1905 – 1907
Architect: Max Littmann
Pettenkoferstraße 11, Munich
Even at the time of its construction, it was considered unique in terms of its functional concept, technical equipment and the use of reinforced concrete.
Due to the use of exposed concrete for facades, walls, ceilings and outdoor facilities, the irregular three-wing complex with a central dome was one of the major works of the beginning of modernism and at the same time one of the first large reinforced concrete buildings in Germany.
The New Anatomical Institute is the successor building to the Anatomy built by Leo von Klenze between 1824 and 1825.
The building consists of a central building in east-west direction with a length of about ninety meters.
At the ends of the central building is the west wing with a length of forty-one meters and the east wing with a length of fifty meters in a north-south direction.
The building is divided into basement, basement floor and three upper floors with a height of about twenty-seven meters.
The centrally located semi-circular dissecting room, which extends over two floors, is designed as a classroom with five rosette-shaped and open adjoining apsidal rooms for student work.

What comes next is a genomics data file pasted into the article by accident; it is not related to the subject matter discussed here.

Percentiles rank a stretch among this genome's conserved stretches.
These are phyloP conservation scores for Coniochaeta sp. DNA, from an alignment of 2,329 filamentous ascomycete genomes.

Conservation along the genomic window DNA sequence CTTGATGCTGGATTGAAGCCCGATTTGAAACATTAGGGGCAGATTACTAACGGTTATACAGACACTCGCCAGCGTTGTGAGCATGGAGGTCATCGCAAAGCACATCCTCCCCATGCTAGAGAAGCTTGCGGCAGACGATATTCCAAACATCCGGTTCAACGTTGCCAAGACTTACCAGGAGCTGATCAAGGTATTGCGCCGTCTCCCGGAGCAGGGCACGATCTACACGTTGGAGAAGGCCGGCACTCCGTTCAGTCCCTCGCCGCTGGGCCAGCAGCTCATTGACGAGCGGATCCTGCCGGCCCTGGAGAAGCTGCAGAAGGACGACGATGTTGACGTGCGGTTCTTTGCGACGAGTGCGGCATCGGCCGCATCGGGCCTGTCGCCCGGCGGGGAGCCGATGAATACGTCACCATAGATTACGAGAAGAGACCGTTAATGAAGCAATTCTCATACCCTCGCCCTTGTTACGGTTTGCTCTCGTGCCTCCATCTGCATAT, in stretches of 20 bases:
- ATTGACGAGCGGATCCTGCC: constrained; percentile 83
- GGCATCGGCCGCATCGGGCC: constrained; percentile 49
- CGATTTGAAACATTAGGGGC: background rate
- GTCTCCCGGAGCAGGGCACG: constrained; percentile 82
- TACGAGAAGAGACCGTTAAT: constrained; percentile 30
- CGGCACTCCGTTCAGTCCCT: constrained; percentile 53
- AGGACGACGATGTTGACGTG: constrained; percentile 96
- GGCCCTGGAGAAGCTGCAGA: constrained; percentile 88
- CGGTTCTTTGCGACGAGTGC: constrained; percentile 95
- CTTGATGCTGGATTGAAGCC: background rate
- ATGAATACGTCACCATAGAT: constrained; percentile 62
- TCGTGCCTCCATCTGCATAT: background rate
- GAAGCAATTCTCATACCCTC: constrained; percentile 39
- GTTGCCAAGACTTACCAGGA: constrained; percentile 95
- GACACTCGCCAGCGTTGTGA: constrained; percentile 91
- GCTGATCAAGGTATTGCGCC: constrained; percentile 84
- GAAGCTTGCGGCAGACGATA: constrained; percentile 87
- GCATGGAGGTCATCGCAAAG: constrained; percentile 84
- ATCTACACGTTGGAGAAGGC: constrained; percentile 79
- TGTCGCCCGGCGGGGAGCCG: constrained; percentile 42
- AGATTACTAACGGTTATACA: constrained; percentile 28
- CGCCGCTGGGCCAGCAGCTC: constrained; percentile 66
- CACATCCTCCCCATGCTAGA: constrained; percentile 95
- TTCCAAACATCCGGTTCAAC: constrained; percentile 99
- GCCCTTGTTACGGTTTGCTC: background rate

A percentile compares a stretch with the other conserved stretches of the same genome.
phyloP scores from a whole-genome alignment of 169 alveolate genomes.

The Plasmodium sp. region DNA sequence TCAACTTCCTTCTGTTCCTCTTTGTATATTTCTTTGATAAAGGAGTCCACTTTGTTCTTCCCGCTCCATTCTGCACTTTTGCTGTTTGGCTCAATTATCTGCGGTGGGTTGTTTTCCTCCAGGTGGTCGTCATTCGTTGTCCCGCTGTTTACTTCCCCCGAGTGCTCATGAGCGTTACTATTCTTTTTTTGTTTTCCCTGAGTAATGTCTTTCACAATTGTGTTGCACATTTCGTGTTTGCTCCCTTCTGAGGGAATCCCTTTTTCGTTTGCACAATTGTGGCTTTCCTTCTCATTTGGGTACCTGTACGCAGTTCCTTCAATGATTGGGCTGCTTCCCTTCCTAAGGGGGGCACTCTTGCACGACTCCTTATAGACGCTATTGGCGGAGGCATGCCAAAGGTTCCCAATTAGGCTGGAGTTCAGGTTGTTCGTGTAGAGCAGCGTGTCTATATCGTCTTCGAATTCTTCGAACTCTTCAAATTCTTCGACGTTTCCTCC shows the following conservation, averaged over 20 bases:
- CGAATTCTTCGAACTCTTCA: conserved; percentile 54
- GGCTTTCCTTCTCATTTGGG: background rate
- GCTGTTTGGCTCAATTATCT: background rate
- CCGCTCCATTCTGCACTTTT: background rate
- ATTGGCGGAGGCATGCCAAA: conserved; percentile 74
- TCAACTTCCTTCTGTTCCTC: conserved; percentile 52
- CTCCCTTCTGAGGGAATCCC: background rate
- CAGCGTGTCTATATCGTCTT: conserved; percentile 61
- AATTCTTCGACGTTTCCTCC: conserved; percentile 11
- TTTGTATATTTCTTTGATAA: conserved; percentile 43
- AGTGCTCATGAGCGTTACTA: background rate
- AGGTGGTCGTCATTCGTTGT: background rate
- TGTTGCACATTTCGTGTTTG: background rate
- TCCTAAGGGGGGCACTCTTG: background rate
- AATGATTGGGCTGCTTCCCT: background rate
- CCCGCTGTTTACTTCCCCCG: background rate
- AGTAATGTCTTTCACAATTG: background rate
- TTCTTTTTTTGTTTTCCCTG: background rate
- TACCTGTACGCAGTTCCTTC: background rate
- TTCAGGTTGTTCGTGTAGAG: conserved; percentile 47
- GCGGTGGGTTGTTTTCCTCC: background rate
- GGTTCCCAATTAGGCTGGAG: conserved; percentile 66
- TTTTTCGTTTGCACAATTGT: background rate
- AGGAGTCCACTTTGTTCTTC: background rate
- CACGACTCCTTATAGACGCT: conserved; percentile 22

The dome above the microscopy room has a diameter of about twenty-two meters with a shell thickness of 10 cm and is one of the first domes made of reinforced concrete in Germany.
Other rooms in the anatomy include the lecture hall designed by Littmann in the shape of an amphitheater, the microscopy hall, the anatomical collection, library, stair hall, laboratories and study.
The building survived the Second World War without significant destruction.
Today, the complex is a listed building and is still used as an anatomy by the Medical Faculty of the Ludwig-Maximilians-University of Munich.
From 2004 to 2006, an extension to the south was added to the west wing. In 2014, the building was extensively renovated.